August 11, 2014
Technical Considerations in Using Stethoscopes
SAMUEL R. ATCHERSON, PH.D.
There are quite a few non-amplified and amplified stethoscopes available on the market these days. Unfortunately, it is difficult to make comparisons between and among them, primarily because the manufacturers themselves are often unwilling to provide information about the frequency response of their products and there are no standards regarding the measurement of these devices. Secondly, a wide selection of amplified stethoscopes is not likely to line the shelves at the local University bookstore or the medical supply store. This sobering fact makes it difficult for you to “test” each product before purchasing. Finally, when health professionals with hearing loss approach audiologists for assistance, the audiologist may neither have adequate technical understanding of stethoscopes nor possess the proper instrumentation required to obtain measurements. Amplified stethoscopes are thought to fall into the category of an assistive listening device (ALD) for healthcare workers with hearing loss, and they are often (though not always) connected in some fashion to the user’s hearing aid(s) or implant device(s) for better reception. The purpose of this short review, therefore, is to provide you with some technical information about stethoscopes. The approach in this article will be to address five questions related to stethoscopes for health professionals with hearing loss.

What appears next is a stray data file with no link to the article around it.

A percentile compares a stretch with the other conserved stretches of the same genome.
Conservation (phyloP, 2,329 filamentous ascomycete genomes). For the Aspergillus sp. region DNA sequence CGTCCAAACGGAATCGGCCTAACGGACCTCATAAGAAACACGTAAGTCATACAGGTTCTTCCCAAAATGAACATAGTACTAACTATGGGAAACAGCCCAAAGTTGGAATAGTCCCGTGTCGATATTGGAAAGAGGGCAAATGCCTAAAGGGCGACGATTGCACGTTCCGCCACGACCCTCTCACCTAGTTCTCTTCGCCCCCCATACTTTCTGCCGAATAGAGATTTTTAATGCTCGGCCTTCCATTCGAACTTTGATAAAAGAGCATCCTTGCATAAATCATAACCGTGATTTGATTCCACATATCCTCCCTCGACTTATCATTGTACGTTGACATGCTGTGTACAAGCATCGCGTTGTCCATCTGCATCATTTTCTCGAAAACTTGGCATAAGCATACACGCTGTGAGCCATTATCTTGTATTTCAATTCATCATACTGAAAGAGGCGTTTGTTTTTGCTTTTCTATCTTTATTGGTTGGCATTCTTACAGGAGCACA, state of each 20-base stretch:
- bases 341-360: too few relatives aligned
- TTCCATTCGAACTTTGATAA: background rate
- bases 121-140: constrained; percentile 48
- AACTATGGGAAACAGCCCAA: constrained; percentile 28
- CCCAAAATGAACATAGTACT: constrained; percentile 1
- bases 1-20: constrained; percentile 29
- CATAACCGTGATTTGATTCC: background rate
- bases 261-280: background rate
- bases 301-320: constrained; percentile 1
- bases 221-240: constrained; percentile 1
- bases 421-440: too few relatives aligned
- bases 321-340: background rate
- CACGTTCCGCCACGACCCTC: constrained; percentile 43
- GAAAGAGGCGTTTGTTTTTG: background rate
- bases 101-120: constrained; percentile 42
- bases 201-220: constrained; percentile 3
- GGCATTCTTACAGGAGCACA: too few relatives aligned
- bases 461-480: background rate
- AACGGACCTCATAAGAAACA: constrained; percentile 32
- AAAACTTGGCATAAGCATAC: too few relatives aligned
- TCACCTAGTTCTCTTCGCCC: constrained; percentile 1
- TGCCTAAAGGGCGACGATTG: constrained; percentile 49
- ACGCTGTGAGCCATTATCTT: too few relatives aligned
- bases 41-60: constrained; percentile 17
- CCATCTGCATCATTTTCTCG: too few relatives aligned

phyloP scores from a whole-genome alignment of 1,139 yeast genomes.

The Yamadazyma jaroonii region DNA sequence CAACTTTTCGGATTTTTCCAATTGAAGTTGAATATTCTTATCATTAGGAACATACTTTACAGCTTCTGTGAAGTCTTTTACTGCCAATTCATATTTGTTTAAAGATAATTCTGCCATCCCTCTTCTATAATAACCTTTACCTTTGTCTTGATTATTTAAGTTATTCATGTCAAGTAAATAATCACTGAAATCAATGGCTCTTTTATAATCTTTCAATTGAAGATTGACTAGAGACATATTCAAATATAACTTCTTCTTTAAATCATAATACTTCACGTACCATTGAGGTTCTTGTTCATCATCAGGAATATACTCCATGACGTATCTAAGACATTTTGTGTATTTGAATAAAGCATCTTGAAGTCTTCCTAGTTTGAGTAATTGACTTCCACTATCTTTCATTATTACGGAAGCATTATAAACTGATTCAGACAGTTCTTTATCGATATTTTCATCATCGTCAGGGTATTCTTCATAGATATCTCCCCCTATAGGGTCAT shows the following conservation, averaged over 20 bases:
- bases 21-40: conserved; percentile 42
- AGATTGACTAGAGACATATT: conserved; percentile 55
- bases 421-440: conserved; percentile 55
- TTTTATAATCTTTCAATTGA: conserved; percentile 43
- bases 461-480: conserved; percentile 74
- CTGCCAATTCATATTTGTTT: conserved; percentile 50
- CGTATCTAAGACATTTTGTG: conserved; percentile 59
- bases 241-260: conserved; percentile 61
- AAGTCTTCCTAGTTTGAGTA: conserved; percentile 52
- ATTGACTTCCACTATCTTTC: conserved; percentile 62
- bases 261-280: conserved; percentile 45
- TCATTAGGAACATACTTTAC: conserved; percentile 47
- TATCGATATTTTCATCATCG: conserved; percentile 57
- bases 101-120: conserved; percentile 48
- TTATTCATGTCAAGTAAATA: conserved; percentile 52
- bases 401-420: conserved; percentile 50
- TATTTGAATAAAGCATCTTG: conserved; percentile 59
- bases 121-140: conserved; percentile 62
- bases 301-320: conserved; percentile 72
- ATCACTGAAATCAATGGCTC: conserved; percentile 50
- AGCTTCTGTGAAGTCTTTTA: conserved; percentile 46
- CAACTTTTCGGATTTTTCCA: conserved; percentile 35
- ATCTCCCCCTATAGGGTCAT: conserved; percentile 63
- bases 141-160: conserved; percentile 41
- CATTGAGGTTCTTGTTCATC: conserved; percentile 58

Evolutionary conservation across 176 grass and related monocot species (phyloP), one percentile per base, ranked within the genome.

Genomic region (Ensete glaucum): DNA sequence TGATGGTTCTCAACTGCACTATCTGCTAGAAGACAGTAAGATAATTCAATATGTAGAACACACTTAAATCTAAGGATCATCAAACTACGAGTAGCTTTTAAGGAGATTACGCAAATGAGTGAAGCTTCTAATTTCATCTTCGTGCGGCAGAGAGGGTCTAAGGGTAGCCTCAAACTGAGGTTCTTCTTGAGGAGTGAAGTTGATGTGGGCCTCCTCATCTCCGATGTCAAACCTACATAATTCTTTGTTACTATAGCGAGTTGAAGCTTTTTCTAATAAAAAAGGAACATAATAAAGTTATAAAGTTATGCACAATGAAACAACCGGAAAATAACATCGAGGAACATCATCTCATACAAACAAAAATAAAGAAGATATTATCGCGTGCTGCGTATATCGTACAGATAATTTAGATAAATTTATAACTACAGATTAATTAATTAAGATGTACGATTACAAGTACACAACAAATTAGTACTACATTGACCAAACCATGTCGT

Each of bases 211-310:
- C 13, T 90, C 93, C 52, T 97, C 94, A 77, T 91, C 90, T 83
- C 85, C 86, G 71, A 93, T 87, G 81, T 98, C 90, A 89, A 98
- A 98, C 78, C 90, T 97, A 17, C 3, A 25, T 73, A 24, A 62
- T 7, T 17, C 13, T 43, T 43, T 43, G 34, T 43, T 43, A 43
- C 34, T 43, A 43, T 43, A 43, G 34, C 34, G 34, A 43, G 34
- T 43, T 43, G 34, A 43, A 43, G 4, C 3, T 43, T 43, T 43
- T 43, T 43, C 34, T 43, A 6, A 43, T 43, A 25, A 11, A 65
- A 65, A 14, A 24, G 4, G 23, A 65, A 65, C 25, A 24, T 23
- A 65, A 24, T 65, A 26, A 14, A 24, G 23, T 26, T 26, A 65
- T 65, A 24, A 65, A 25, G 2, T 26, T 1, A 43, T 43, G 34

1. What Can I Hear?
The human frequency range of hearing goes from 20 to 20,000 Hz. However, hearing sensitivity is poor at both extremes (very low and very high frequencies) and best in the middle frequency range. This unequal hearing sensitivity across frequencies can easily be appreciated in Figure 1 where the human frequency hearing range is plotted with a stippled line on a graph (i.e., Hearing Sensitivity Curve).
When we have our hearing examined by an audiologist, the frequency range is restricted from 250 to 8000 Hz, because sensitivity to speech sounds is the primary interest. Additionally, when hearing aids are tested, either in a hearing aid test box or in the sound booth while the user is wearing them, the frequency range is again restricted. Because most auscultation sounds are below 1000 Hz, there is a “Region of Uncertainty” for what a person can truly hear or what a hearing aid can amplify below about 200 Hz. It is almost as if the person, hearing aid user, or the audiologist is blindfolded from knowing what can and cannot be heard. The “Region of Uncertainty” is also shown in Figure 1 along with an example audiogram of a person with sloping, severe sensorineural hearing loss not using a hearing aid (other assistive device). You may not be accustomed to seeing the graph upside-down, but in such a graph, lower decibel (dB) numbers mean SOFT sounds and higher dB numbers mean LOUD sounds. There is a conversion process to plot the audiogram (in dB HL) to a physical measure of sound (in dB SPL). All graphs in this article are represented in dB SPL. As you look at the graph, sounds are considered audible when they are above the Hearing Sensitivity Curve. Similarly, when someone has hearing loss (red circles), sounds are considered audible when they are above the red circles.
2. What is the Frequency Range of Common Auscultation Sounds?